Arms Bill is `first step' to remove gun from politics
ENACTMENT of the Decommissioning Bill would be "the first step in a process which can and should lead to the removal of the gun for ever from the political equation in Ireland", the Minister for Justice said.
Mrs Owen was introducing the second stage of the Bill which, she said, had its origins in the introduction of a "twin-track" process for parallel decommissioning and all-party negotiations.
The work had involved consultation with the Northern Ireland Office, since both governments wanted to ensure a legislative framework which would permit a co-ordinated approach and implementation of complementary arrangements in both jurisdictions.
"I am satisfied that the combined effect of this Bill and the corresponding British legislation - the Northern Ireland Arms Decommissioning Bill - will be to permit such an approach."
The Government recognised that disarmament alone could not guarantee peace and would not decisively prevent a return to violence. "The broader guarantee that the peace process is irreversible must come from the political process, underpinned by a negotiated settlement."
The international body, including former Senator George Mitchell, recognised that decommissioning was closely related 19 trust. "Much as we might wish it were otherwise, therefore, the reality we have to deal with is that progress on decommissioning cannot be divorced from the need to secure political progress.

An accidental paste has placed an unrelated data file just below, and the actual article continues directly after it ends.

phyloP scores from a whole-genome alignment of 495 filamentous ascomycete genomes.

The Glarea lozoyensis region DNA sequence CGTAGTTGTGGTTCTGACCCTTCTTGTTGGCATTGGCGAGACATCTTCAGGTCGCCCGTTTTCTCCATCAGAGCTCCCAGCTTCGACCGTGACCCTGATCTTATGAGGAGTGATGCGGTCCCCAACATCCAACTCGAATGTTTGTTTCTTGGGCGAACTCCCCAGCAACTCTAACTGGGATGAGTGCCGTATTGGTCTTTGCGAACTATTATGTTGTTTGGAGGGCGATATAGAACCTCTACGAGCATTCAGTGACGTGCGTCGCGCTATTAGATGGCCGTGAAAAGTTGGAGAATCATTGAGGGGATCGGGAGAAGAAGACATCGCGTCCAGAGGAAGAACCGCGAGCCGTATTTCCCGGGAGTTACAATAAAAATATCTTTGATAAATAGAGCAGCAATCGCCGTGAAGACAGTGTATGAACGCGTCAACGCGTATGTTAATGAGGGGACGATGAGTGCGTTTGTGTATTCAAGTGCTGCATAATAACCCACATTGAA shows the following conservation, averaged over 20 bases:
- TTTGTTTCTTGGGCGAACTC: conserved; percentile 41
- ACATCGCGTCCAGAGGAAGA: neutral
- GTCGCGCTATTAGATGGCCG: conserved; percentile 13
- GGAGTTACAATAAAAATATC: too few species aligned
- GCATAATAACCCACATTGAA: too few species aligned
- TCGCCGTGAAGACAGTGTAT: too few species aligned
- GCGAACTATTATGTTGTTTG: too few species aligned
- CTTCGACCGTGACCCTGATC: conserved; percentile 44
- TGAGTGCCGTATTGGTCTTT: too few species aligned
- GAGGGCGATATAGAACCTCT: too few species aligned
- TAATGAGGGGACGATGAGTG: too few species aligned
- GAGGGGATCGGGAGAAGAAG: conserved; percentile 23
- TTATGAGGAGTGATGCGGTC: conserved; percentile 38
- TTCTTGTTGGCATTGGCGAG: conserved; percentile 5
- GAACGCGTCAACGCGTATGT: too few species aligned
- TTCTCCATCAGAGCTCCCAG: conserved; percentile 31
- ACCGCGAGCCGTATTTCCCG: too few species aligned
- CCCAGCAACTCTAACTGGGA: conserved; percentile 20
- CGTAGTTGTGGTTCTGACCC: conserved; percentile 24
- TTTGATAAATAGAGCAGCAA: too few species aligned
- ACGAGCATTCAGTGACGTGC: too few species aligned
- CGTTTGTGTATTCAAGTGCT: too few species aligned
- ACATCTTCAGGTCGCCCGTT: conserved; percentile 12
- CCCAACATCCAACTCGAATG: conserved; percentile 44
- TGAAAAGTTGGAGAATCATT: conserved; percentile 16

The Bill would introduce an amnesty linked to decommissioning. It would prohibit legal proceedings regarding arms, if the person concerned was engaged in decommissioning during a period set out in the Bill's regulations.
The forensic examination of arms would be prohibited, except where it was necessary to ensure safe handling.
The international body recommended guiding principles which determined the Bill's adopted approach. It should suggest neither victory nor defeat, take place to the satisfaction of an independent commission and result in complete destruction of armaments in a way that contributed to public safety, be fully verifiable, not expose individuals to prosecution, and should be mutual.
The Fianna Fail leader, Mr Bertie Ahern, said his reservations on the two governments' approach to the legislation related to its handling in a wider political context. He wanted to dispel any illusion that the issue could be put off or need never be confronted. "While there are key issues of timing and monitoring to be resolved, it is a central and crucial confidence-building measure, as Mitchell identified."
While he would not oppose the Bill, Fianna Fail would reserve its final position "according to whether we believe its passage will assist and facilitate the peace process or merely serve to further obstruct it".
"I would have liked to hear the Taoiseach say publicly in the US not only that he wanted a new unequivocal ceasefire, but also that he wanted the British government in that event to guarantee Sinn Fein's access to talks at an early date.
"The American public should be clearly told that it is not just the republican movement but the British government as well that is an obstacle to peace, a point well understood by the Irish public."
Mr Des O'Malley, Progressive Democrats spokesman on Northern Ireland, said the Bill was a minor legislative enabling measure which might never be enacted. The Mitchell report dealt with decommissioning at a time when there was a formal cessation of violence. "The report was undermined a few weeks later by the resumption of violence."
The debate was adjourned.